On January 2, 2009 Brian was arrested for illegal possession of firearms while moving from one residence from another. All of the firearms were legally owned—Brian passed three different FBI background checks to purchase and had even cleared an FBI screening for employment as a data researcher handling confidential information for a banking security software firm. His integrity, character, and right to own was not in question…so what was?

New Jersey statutes make it illegal for anyone without a concealed carry permit to possess a firearm even if it’s otherwise lawfully owned. The only way to lawfully possess firearms in New Jersey is through exemptions to the law like driving to and from a shooting range or moving residences. However, as they are exemptions from the law they must be raised during trial therefore removing the presumption of innocence for the charge of possession.

[…]

Several witnesses, including the arresting officer, testified that not only did Brian have multiple residences but that his car was packed with his personal belongings–so much so that it took the police 2 hours and 39 minutes before they found Brian’s guns locked and unloaded in the trunk of his car, exactly as NJ law dictates. Brian knew this because only days earlier he had found out through the NJ state police how to legally transport his firearms in NJ. The officers, believing Brian had done nothing wrong, then offered to leave the firearms at his parents’ house, but when they wouldn’t fit in his father’s safe the supervising officer decided to arrest him instead.

[…]

During the trial it became clear to everyone in the courtroom that Brian fit the exemptions of the law for moving between residences. However, the judge withheld the law from the jury, thereby ensuring a guilty verdict. Regardless, the jury returned from deliberation three times specifically requesting to be read the exemptions of the law. One can only assume that this was so they could find Brian not guilty. The judge and the prosecutor made it clear that they had no intention of allowing Brian to walk out an innocent man. They were more interested in a guilty verdict than truth and justice.

It seems pretty clear to me that the judge (who was not reappointed by Gov. Christie) and prosecutor want to make an example of Mr. Aitken. By all accounts, Aitken went out of his way to obey New Jersey’s absurd anti-gun laws but somehow finds himself serving 7 years in state prison.

There is a very good possibility that Gov. Christie (R) will pardon Aitken as Christie seems to be sympathetic in this case. He’s already getting quite a flood of messages into his office to do the right thing but I believe we should join in and encourage even more to do the same.

Call Gov. Christie at 609-292-6000 and politely leave a message to set Brian Aitken free so that he can spend his Christmas with his family instead of behind bars.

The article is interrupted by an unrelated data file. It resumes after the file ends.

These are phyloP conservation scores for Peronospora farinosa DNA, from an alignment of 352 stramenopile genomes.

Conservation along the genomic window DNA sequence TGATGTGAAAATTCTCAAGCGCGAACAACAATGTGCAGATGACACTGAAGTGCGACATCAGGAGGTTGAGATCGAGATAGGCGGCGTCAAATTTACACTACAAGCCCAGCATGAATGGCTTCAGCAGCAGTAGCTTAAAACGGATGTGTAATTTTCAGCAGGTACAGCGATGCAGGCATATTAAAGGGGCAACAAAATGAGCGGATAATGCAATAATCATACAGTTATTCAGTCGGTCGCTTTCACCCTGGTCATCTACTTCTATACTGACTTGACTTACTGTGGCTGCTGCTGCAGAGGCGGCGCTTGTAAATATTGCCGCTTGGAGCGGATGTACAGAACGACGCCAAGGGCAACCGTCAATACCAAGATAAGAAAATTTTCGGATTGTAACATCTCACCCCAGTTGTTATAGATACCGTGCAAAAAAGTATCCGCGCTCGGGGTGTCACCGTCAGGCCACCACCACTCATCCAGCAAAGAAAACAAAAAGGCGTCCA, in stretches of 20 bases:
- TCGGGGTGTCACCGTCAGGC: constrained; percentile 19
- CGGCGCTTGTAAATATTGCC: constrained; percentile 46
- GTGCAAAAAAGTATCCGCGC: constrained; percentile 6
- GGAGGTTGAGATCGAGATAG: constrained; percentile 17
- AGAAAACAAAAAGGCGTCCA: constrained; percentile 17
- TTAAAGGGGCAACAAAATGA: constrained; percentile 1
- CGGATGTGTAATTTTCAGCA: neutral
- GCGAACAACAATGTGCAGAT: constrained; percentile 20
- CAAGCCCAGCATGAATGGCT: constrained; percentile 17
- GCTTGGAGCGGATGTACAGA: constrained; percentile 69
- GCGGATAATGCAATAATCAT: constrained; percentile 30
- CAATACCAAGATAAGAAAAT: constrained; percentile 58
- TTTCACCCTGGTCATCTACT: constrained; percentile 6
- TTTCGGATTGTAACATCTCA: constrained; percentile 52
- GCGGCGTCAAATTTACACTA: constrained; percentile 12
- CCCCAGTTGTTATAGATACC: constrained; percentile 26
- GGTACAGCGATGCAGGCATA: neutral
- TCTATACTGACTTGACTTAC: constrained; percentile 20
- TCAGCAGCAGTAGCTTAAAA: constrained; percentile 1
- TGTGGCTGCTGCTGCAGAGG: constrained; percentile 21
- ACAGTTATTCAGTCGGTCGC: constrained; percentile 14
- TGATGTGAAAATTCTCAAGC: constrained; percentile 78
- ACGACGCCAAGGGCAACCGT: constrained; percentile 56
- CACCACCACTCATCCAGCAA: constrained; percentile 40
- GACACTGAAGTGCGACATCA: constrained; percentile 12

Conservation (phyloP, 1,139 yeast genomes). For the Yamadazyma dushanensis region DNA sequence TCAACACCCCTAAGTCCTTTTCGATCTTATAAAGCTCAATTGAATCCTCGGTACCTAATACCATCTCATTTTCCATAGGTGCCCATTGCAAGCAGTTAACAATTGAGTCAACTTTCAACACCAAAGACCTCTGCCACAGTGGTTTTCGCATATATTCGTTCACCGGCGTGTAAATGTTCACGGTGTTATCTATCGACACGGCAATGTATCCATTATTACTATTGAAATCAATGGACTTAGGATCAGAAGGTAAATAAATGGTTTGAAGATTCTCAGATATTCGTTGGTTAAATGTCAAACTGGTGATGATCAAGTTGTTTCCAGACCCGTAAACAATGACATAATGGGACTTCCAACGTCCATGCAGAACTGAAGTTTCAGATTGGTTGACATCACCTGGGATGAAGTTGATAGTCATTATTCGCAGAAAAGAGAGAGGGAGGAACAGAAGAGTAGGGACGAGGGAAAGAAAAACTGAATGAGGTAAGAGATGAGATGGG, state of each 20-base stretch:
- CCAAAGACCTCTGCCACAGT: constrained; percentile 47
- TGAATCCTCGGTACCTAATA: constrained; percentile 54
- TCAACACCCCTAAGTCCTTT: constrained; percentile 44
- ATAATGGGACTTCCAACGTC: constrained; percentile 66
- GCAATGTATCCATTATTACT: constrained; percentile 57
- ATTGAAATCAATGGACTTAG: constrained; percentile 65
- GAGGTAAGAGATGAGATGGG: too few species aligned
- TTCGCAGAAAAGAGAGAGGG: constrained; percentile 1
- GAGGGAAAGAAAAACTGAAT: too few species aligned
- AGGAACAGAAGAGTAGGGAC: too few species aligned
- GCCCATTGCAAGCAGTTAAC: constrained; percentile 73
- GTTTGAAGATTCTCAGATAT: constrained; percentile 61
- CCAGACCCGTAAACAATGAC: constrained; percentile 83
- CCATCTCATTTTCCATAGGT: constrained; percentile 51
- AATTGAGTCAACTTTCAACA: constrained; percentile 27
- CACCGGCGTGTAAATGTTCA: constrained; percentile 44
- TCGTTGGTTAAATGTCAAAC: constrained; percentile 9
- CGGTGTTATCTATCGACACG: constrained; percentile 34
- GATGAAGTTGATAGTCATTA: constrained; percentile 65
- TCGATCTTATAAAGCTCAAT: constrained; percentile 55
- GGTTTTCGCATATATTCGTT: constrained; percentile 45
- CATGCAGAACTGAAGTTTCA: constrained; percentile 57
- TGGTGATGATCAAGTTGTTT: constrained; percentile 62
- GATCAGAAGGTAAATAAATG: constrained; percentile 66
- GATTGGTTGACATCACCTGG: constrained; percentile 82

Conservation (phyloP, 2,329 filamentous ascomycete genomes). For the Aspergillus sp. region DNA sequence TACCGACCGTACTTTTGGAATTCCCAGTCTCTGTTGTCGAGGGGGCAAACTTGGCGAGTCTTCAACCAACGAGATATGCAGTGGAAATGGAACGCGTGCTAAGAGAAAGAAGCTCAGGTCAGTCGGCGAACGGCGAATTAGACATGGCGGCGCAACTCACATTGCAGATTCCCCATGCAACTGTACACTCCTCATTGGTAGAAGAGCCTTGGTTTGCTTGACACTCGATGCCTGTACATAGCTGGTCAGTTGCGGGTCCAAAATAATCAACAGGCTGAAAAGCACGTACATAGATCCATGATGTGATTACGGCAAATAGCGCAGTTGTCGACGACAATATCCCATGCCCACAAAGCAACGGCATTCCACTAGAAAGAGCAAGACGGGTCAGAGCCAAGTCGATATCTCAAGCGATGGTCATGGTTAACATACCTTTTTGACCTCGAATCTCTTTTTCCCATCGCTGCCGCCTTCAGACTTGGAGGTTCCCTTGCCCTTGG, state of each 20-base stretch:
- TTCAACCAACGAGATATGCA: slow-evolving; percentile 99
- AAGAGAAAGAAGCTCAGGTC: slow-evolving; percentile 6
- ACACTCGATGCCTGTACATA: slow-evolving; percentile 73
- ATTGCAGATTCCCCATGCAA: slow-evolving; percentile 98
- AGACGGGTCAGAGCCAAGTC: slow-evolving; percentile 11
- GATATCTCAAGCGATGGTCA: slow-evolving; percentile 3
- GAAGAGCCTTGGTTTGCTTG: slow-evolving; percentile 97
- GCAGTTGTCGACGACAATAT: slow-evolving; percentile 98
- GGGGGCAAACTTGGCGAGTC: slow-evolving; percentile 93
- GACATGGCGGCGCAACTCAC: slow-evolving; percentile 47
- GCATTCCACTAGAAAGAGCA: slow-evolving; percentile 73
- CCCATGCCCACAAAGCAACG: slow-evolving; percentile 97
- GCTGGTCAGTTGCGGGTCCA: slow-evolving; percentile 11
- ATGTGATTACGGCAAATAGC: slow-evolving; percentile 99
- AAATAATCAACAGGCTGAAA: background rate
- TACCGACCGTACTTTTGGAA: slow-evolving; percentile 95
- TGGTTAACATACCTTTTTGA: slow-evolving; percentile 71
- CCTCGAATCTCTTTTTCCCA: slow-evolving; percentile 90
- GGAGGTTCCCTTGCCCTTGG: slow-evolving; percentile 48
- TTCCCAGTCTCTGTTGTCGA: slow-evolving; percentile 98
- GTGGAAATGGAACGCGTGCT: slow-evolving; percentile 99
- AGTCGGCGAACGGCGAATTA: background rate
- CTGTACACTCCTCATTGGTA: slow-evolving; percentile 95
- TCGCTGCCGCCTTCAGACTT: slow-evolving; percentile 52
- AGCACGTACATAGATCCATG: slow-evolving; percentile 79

You can also join “Free Brian Aitken” on Facebook. Go here for additional details.

***UPDATE***

I’m very pleased to announce that this action alert can be cancelled: Gov. Christie has commuted Aitken’s sentence to time served. Go here to read my update on the case.

Thanks to all who participated in this action alert.

A Repeal Amendment Would Be A Benefit, But A Limited One

I’m a bit late to the party, but significant discussion has been made about a potential “repeal amendment” to the Constitution. Advocated by Randy Barnett, he suggests that it is a necessary counterpunch to the 16th and 17th Amendments, which together increased the Federal government’s ability to raise revenue to do what it likes while weakening States’ ability to restrain Federal actions politically.

On the opposite side is Ed Morrissey, who has a couple of concerns about the idea. First and foremost, he doesn’t think the amendment will be presented without a Constitutional Convention, an idea that opens a Pandora’s Box with the potential to backfire so spectacularly that it truly frightens me. But second, he is concerned about the messiness of the process:

Let’s say for argument’s sake that Congress approves and the states ratify the amendment. What happens when Congress passes a law? How long do the states have to get two-thirds of the legislatures to demand repeal? Within the same session? Four years? Decades? Does it proceed along the same lines as a Constitutional amendment, where the states have seven years to ratify a veto? If the time is limited to the current session, most state legislatures won’t have time to react, and future Congresses will simply put off most of their controversial measures until lame-duck sessions.

If it isn’t limited to the same session, then this will remove a great deal of certainty and stability from the American legal system and to acts of Congress, which is after all the people’s branch. Consider tax laws on which no one could rely, regulatory and deregulatory efforts that could take years to clarify, and then think how investors both here and abroad will react in that environment. And that isn’t even getting to the budget, which appears subject to this amendment as well. The states could force a shutdown of the federal government. This seems like a prescription not just for gridlock and instability, but also an invitation for an expansion of power for the executive branch to run the federal government by executive order and agency power.

It is here that I think Ed is overstating the likelihood of states to overturn legislation. I think we are highly unlikely to see a widespread application of a repeal amendment for two reasons: